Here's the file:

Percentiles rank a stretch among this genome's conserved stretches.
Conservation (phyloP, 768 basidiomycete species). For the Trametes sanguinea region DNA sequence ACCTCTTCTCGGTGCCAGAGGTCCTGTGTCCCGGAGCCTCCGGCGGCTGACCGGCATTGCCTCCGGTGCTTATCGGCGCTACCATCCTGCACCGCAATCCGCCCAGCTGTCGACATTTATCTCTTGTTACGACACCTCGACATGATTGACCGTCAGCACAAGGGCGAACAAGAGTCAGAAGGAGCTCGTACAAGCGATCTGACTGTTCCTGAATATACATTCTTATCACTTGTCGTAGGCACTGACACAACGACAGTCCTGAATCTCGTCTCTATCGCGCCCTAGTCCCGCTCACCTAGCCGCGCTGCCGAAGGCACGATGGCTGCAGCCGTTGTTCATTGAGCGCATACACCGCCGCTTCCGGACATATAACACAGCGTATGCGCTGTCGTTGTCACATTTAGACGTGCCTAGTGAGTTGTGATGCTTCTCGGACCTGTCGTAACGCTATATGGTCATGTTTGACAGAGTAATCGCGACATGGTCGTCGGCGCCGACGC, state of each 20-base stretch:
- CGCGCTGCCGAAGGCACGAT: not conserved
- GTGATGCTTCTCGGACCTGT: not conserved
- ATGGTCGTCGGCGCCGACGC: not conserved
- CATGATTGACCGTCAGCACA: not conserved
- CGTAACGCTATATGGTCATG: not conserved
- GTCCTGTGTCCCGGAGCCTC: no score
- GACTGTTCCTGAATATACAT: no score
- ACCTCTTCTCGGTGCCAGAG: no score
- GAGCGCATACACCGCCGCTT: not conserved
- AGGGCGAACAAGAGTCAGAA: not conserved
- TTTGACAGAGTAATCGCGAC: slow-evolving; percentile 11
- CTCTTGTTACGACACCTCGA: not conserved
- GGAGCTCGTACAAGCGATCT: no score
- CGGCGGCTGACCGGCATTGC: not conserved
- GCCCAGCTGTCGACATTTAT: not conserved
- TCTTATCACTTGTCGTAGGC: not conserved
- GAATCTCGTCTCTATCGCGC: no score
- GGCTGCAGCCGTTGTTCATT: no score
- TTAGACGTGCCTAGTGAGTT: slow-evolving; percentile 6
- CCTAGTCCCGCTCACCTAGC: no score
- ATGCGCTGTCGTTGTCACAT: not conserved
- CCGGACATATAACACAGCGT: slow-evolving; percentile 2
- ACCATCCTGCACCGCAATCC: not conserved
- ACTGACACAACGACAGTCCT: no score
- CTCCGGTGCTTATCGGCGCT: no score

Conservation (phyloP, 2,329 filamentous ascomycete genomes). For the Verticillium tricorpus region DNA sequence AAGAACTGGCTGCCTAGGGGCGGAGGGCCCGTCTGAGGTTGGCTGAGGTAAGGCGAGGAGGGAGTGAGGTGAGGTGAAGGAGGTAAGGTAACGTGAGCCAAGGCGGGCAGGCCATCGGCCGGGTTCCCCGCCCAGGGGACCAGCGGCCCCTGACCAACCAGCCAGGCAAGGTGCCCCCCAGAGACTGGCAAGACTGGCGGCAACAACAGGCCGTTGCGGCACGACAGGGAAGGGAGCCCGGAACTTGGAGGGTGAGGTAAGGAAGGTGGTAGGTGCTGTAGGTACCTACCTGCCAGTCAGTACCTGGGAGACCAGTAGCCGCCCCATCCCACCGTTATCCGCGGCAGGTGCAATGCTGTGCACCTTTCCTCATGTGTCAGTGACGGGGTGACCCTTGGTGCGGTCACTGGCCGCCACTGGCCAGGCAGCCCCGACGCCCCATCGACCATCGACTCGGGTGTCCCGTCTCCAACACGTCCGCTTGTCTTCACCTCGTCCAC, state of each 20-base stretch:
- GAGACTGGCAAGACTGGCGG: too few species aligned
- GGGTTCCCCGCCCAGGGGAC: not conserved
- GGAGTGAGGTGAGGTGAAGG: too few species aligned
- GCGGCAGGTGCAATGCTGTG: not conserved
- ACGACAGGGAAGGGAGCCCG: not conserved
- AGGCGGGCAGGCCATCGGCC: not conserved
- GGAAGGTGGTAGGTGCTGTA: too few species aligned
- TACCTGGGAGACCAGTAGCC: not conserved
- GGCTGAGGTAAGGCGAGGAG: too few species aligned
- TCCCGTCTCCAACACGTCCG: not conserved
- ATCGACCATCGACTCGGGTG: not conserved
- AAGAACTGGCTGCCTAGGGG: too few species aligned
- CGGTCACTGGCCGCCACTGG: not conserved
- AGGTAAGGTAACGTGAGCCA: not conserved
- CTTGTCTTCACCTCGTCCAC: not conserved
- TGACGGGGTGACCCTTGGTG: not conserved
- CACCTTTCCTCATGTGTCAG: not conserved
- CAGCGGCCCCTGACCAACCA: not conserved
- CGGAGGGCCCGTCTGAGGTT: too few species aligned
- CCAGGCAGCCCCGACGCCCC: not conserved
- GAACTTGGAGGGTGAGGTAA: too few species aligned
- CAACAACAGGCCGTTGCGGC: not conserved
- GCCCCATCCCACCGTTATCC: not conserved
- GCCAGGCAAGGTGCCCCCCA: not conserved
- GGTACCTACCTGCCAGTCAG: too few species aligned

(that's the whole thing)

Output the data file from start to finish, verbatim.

Percentiles rank a stretch among this genome's conserved stretches.
Conservation (phyloP, 768 basidiomycete species). For the Trametes sanguinea region DNA sequence ACCTCTTCTCGGTGCCAGAGGTCCTGTGTCCCGGAGCCTCCGGCGGCTGACCGGCATTGCCTCCGGTGCTTATCGGCGCTACCATCCTGCACCGCAATCCGCCCAGCTGTCGACATTTATCTCTTGTTACGACACCTCGACATGATTGACCGTCAGCACAAGGGCGAACAAGAGTCAGAAGGAGCTCGTACAAGCGATCTGACTGTTCCTGAATATACATTCTTATCACTTGTCGTAGGCACTGACACAACGACAGTCCTGAATCTCGTCTCTATCGCGCCCTAGTCCCGCTCACCTAGCCGCGCTGCCGAAGGCACGATGGCTGCAGCCGTTGTTCATTGAGCGCATACACCGCCGCTTCCGGACATATAACACAGCGTATGCGCTGTCGTTGTCACATTTAGACGTGCCTAGTGAGTTGTGATGCTTCTCGGACCTGTCGTAACGCTATATGGTCATGTTTGACAGAGTAATCGCGACATGGTCGTCGGCGCCGACGC, state of each 20-base stretch:
- CGCGCTGCCGAAGGCACGAT: not conserved
- GTGATGCTTCTCGGACCTGT: not conserved
- ATGGTCGTCGGCGCCGACGC: not conserved
- CATGATTGACCGTCAGCACA: not conserved
- CGTAACGCTATATGGTCATG: not conserved
- GTCCTGTGTCCCGGAGCCTC: no score
- GACTGTTCCTGAATATACAT: no score
- ACCTCTTCTCGGTGCCAGAG: no score
- GAGCGCATACACCGCCGCTT: not conserved
- AGGGCGAACAAGAGTCAGAA: not conserved
- TTTGACAGAGTAATCGCGAC: slow-evolving; percentile 11
- CTCTTGTTACGACACCTCGA: not conserved
- GGAGCTCGTACAAGCGATCT: no score
- CGGCGGCTGACCGGCATTGC: not conserved
- GCCCAGCTGTCGACATTTAT: not conserved
- TCTTATCACTTGTCGTAGGC: not conserved
- GAATCTCGTCTCTATCGCGC: no score
- GGCTGCAGCCGTTGTTCATT: no score
- TTAGACGTGCCTAGTGAGTT: slow-evolving; percentile 6
- CCTAGTCCCGCTCACCTAGC: no score
- ATGCGCTGTCGTTGTCACAT: not conserved
- CCGGACATATAACACAGCGT: slow-evolving; percentile 2
- ACCATCCTGCACCGCAATCC: not conserved
- ACTGACACAACGACAGTCCT: no score
- CTCCGGTGCTTATCGGCGCT: no score

Conservation (phyloP, 2,329 filamentous ascomycete genomes). For the Verticillium tricorpus region DNA sequence AAGAACTGGCTGCCTAGGGGCGGAGGGCCCGTCTGAGGTTGGCTGAGGTAAGGCGAGGAGGGAGTGAGGTGAGGTGAAGGAGGTAAGGTAACGTGAGCCAAGGCGGGCAGGCCATCGGCCGGGTTCCCCGCCCAGGGGACCAGCGGCCCCTGACCAACCAGCCAGGCAAGGTGCCCCCCAGAGACTGGCAAGACTGGCGGCAACAACAGGCCGTTGCGGCACGACAGGGAAGGGAGCCCGGAACTTGGAGGGTGAGGTAAGGAAGGTGGTAGGTGCTGTAGGTACCTACCTGCCAGTCAGTACCTGGGAGACCAGTAGCCGCCCCATCCCACCGTTATCCGCGGCAGGTGCAATGCTGTGCACCTTTCCTCATGTGTCAGTGACGGGGTGACCCTTGGTGCGGTCACTGGCCGCCACTGGCCAGGCAGCCCCGACGCCCCATCGACCATCGACTCGGGTGTCCCGTCTCCAACACGTCCGCTTGTCTTCACCTCGTCCAC, state of each 20-base stretch:
- GAGACTGGCAAGACTGGCGG: too few species aligned
- GGGTTCCCCGCCCAGGGGAC: not conserved
- GGAGTGAGGTGAGGTGAAGG: too few species aligned
- GCGGCAGGTGCAATGCTGTG: not conserved
- ACGACAGGGAAGGGAGCCCG: not conserved
- AGGCGGGCAGGCCATCGGCC: not conserved
- GGAAGGTGGTAGGTGCTGTA: too few species aligned
- TACCTGGGAGACCAGTAGCC: not conserved
- GGCTGAGGTAAGGCGAGGAG: too few species aligned
- TCCCGTCTCCAACACGTCCG: not conserved
- ATCGACCATCGACTCGGGTG: not conserved
- AAGAACTGGCTGCCTAGGGG: too few species aligned
- CGGTCACTGGCCGCCACTGG: not conserved
- AGGTAAGGTAACGTGAGCCA: not conserved
- CTTGTCTTCACCTCGTCCAC: not conserved
- TGACGGGGTGACCCTTGGTG: not conserved
- CACCTTTCCTCATGTGTCAG: not conserved
- CAGCGGCCCCTGACCAACCA: not conserved
- CGGAGGGCCCGTCTGAGGTT: too few species aligned
- CCAGGCAGCCCCGACGCCCC: not conserved
- GAACTTGGAGGGTGAGGTAA: too few species aligned
- CAACAACAGGCCGTTGCGGC: not conserved
- GCCCCATCCCACCGTTATCC: not conserved
- GCCAGGCAAGGTGCCCCCCA: not conserved
- GGTACCTACCTGCCAGTCAG: too few species aligned